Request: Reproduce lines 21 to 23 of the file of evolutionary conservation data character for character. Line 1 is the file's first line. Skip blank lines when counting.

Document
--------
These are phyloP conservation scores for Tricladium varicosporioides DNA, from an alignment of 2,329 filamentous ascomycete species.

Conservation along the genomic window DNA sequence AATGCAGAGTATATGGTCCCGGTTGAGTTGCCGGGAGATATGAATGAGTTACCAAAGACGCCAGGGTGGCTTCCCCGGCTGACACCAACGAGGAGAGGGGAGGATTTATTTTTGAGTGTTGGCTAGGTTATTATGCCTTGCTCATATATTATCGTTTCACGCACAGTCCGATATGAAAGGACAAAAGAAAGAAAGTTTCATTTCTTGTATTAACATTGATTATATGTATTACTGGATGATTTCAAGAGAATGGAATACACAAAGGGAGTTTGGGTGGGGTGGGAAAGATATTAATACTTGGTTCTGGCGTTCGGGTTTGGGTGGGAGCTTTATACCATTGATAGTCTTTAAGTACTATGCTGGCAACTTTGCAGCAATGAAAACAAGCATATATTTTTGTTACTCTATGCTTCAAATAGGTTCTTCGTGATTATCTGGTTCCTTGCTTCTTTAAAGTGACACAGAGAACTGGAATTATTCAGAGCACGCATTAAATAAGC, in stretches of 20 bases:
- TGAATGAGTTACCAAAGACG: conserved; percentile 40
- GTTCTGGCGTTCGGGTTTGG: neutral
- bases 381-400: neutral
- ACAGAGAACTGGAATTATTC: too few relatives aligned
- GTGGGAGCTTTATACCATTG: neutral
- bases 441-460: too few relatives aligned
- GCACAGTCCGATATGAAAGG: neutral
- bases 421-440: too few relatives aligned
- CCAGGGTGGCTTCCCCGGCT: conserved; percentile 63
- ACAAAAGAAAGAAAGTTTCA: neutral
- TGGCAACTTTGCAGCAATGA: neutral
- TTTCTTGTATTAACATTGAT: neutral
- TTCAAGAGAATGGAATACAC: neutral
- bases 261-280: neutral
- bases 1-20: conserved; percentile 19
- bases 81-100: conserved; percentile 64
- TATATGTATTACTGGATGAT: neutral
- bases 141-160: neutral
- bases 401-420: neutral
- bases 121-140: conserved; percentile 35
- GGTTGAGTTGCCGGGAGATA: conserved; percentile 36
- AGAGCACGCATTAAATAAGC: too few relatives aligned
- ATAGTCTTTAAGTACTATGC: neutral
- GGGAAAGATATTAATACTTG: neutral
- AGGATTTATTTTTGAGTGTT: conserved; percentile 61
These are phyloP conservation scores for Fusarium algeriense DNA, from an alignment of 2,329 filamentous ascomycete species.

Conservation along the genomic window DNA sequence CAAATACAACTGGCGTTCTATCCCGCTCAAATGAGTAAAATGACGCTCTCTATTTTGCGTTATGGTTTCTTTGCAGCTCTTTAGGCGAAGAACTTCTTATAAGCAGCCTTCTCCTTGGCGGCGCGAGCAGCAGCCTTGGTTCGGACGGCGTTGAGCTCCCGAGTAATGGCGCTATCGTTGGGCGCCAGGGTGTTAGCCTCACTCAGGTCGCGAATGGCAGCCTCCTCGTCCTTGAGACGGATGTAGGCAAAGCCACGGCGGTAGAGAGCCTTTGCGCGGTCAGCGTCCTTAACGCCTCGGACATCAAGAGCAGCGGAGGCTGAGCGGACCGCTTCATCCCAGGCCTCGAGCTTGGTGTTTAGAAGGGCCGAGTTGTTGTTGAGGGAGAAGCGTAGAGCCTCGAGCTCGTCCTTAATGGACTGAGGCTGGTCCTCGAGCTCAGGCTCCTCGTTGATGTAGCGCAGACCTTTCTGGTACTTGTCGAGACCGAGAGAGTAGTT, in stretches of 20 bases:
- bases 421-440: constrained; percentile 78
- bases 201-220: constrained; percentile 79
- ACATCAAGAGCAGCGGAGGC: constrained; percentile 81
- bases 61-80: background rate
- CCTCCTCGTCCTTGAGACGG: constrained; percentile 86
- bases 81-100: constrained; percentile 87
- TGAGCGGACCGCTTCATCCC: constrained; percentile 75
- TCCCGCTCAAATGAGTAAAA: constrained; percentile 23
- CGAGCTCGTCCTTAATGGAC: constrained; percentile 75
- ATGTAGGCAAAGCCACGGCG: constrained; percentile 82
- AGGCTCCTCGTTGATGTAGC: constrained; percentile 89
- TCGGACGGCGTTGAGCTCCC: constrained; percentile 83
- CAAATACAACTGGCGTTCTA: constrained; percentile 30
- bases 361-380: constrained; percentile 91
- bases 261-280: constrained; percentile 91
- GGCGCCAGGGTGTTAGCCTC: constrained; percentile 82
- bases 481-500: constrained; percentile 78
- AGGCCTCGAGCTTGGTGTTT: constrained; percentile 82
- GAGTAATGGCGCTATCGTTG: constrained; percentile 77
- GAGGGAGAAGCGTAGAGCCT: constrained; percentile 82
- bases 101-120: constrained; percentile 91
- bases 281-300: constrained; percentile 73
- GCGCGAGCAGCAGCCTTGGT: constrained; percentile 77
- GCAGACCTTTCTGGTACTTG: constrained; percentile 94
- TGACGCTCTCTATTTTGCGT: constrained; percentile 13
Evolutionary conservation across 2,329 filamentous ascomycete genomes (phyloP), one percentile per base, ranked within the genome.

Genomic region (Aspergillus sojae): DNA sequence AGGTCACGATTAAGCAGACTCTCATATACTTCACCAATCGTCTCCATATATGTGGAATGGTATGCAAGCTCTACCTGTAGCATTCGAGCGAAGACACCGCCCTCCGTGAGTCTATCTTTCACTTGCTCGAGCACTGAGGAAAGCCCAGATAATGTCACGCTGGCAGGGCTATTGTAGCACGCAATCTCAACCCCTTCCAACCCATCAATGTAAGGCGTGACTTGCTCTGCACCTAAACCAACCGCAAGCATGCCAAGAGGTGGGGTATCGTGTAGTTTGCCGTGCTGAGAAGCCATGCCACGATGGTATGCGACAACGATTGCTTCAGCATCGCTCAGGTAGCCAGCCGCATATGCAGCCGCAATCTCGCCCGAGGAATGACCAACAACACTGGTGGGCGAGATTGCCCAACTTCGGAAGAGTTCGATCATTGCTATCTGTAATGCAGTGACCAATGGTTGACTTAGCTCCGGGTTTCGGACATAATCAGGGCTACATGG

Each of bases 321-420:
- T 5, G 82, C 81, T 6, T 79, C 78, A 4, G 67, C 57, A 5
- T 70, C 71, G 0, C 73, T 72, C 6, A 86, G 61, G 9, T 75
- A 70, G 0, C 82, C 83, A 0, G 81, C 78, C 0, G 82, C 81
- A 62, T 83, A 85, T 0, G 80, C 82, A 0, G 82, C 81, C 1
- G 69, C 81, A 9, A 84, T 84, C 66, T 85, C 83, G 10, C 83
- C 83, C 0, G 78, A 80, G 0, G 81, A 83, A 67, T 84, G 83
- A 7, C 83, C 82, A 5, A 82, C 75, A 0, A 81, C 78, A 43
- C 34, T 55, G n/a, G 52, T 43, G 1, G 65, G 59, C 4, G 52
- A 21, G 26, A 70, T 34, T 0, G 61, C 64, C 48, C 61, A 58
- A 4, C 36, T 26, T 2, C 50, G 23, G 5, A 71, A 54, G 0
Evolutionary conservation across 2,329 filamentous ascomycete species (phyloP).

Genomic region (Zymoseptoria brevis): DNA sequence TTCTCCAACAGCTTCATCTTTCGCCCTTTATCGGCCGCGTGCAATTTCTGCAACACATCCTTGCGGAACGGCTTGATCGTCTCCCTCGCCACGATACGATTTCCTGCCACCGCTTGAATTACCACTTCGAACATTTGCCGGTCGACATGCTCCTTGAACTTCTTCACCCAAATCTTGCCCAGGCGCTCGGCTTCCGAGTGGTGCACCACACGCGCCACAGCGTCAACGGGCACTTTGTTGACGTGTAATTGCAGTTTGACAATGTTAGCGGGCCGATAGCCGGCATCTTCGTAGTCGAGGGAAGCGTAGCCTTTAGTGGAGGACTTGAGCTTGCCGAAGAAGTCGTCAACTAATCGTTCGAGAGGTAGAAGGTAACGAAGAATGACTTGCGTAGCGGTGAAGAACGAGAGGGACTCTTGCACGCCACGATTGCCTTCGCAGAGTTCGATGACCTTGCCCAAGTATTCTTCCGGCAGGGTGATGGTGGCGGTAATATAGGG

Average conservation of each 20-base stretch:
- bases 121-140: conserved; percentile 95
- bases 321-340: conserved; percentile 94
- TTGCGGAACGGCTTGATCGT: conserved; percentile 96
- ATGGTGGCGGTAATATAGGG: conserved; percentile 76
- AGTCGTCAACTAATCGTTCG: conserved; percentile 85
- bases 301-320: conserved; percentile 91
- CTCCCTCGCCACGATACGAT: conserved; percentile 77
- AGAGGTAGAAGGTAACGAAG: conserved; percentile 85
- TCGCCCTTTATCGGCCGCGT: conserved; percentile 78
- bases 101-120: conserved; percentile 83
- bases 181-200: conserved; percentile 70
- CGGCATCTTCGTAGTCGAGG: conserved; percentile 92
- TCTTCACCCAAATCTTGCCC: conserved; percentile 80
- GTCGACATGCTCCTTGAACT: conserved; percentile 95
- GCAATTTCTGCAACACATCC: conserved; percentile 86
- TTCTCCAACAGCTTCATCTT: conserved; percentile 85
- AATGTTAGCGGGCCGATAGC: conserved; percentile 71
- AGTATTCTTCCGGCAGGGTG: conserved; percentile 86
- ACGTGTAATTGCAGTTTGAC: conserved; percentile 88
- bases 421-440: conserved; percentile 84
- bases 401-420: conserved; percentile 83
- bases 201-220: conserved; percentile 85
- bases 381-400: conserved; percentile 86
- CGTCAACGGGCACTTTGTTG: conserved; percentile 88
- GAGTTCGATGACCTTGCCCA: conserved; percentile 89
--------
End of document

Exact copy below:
- bases 401-420: neutral
- bases 121-140: conserved; percentile 35
- GGTTGAGTTGCCGGGAGATA: conserved; percentile 36